During my statistics class in high school, I used to sit at the back of the class. Not because I was not interested in learning, but my teacher was not interested in teaching.
Please do not feel pity for me. This is a pretty normal circumstance in schools that were and are similar to mine. The teachers come to class, not to teach, but to market.
Let me explain.
Mr. Kattel used to enter the class with a smile. It was not any regular kind of smile. Rather, it was a severely cheeky and sly smile. I had always wondered whether it was just me who was cynical of his curved lips that revealed his pearl-white teeth. After the first few weeks of classes, I asked my desk-partner Subin about his opinion on Mr. Kattel. “I get chutiya vibes from him,” he had said before re-joining the banter with Suravi and Manasi.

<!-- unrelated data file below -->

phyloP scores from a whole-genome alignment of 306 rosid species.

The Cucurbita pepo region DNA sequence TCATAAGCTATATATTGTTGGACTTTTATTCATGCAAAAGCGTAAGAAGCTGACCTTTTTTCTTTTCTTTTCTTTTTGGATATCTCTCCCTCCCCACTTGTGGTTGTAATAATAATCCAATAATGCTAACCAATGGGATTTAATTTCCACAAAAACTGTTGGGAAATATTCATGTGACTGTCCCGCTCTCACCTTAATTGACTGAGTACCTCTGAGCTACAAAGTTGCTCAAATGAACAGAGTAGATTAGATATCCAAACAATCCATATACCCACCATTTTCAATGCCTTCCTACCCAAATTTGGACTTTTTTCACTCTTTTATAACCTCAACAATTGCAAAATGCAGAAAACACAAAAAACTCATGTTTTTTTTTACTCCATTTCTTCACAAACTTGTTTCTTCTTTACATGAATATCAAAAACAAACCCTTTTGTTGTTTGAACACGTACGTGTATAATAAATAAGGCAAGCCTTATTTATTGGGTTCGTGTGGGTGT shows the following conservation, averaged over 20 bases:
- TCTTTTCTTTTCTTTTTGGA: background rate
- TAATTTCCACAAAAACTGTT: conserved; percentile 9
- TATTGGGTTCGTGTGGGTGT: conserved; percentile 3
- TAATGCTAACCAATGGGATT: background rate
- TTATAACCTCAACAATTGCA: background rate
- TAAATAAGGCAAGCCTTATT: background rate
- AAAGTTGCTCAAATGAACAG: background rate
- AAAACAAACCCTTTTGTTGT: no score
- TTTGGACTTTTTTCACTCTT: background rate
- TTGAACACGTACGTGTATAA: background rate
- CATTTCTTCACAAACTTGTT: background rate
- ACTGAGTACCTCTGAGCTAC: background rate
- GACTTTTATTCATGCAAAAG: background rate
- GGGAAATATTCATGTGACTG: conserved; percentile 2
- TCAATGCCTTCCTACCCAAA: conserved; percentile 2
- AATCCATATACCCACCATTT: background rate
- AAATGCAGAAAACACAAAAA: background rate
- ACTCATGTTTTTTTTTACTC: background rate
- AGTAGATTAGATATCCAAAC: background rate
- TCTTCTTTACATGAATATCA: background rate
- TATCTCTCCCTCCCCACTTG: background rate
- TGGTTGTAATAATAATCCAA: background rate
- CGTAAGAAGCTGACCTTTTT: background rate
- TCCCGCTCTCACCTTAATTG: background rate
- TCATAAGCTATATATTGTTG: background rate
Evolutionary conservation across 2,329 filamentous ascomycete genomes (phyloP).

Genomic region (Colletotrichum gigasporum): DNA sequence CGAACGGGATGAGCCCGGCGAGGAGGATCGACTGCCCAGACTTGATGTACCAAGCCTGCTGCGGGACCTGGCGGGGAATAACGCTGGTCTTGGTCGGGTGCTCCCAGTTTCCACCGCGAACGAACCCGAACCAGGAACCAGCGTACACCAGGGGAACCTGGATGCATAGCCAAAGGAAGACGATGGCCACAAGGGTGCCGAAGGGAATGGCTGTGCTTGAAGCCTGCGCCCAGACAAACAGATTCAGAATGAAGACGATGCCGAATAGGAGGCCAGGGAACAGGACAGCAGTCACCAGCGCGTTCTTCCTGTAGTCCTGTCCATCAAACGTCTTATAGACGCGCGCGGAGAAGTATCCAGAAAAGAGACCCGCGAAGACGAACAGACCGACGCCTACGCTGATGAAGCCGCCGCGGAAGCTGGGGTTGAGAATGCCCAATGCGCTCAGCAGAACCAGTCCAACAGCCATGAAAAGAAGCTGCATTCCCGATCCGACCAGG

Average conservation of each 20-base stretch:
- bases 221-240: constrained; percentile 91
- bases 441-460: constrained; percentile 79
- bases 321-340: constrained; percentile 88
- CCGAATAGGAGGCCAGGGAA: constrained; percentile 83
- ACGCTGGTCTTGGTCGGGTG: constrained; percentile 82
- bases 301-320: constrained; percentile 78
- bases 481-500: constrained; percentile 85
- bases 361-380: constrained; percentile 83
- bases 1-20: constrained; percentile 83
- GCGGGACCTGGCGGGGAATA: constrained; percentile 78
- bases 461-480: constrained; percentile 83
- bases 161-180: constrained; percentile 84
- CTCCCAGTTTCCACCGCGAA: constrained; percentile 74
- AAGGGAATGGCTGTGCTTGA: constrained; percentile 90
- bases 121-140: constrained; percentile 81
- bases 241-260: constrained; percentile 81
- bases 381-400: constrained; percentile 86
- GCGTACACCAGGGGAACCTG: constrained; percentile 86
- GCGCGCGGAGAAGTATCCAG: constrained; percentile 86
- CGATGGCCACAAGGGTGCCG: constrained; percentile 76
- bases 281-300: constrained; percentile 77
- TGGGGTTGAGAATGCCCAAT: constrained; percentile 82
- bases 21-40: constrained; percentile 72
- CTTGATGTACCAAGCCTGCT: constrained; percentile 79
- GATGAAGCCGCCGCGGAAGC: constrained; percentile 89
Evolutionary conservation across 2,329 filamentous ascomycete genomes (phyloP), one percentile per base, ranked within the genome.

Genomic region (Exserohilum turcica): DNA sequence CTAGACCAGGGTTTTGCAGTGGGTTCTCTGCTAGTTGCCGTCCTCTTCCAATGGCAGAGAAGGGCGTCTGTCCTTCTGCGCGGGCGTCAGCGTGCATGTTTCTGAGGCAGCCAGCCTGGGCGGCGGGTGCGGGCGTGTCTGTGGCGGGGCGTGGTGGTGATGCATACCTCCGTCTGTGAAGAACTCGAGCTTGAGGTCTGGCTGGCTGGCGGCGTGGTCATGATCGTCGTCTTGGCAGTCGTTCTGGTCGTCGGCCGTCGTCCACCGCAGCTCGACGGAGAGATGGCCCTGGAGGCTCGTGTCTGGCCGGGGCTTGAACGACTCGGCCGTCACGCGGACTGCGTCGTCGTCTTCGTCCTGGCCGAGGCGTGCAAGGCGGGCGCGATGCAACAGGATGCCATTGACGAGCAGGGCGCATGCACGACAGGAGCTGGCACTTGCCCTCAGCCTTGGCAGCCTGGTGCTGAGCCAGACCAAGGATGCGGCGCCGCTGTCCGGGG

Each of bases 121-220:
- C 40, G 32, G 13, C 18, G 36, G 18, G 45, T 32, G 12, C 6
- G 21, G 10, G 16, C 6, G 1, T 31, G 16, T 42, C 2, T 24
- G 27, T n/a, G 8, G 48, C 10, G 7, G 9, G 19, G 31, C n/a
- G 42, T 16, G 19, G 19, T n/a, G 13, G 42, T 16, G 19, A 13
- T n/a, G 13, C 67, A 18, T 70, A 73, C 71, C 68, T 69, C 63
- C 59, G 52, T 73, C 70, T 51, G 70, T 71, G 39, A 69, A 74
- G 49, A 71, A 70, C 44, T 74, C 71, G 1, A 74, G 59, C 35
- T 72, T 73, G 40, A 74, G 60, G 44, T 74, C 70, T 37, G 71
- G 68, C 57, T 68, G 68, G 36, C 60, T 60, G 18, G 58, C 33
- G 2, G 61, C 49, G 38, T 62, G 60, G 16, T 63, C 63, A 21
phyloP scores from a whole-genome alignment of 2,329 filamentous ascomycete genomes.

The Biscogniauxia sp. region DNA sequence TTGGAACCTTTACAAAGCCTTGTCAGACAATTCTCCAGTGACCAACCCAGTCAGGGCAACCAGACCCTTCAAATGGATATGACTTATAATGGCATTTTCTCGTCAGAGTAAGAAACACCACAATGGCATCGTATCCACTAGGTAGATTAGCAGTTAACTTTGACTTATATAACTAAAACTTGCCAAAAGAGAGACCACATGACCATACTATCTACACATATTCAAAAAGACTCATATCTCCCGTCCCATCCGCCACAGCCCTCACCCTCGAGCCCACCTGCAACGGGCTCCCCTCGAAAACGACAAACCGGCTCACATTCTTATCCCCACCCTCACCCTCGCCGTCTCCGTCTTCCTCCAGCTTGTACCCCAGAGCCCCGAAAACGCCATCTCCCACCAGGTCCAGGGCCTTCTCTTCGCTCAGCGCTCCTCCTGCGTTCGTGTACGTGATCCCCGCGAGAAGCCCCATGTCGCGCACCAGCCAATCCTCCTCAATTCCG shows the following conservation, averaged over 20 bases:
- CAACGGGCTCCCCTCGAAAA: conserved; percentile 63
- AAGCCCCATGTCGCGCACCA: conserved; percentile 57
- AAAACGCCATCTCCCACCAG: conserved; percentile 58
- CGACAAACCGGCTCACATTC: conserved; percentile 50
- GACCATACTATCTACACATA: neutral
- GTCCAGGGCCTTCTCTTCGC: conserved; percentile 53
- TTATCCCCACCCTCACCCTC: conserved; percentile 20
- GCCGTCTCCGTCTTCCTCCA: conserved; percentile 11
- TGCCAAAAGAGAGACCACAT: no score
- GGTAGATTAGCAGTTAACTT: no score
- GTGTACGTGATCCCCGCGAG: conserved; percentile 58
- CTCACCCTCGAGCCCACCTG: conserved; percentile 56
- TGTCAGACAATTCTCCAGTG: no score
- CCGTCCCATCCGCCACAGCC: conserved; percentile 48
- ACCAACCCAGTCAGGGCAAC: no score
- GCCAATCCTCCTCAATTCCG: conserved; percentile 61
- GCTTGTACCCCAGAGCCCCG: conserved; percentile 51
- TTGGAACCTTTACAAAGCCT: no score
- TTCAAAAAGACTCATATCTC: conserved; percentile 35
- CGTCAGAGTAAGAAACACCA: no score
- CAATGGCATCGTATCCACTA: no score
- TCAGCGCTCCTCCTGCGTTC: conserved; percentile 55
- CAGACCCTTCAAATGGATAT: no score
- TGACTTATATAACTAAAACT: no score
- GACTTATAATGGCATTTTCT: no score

And chutiya he was.
One fine day, I had asked Mr. Kattel how the Poisson distribution was different from a normal distribution.
He looked at me like a lion looks at its prey. “This is a difficult question,” he started. “Come to my tuition and I will explain in detail. I don’t want to take too much of your peers’ class time”
The only catch was that he spent the entire class time using the same dialogue, albeit worded differently, to convince his students to… you get it – join his private lessons.
I do not blame him. He needed to survive in a market that underpaid teachers. But I still believe that he was more of an excellent marketing guy than a decent teacher. How? The evidence that some of my peers were taking classes with him three years in a row for a two-year course acts as a bitter testimony.
chutiya: (in this story’s context) a person that is sly and cannot be easily trusted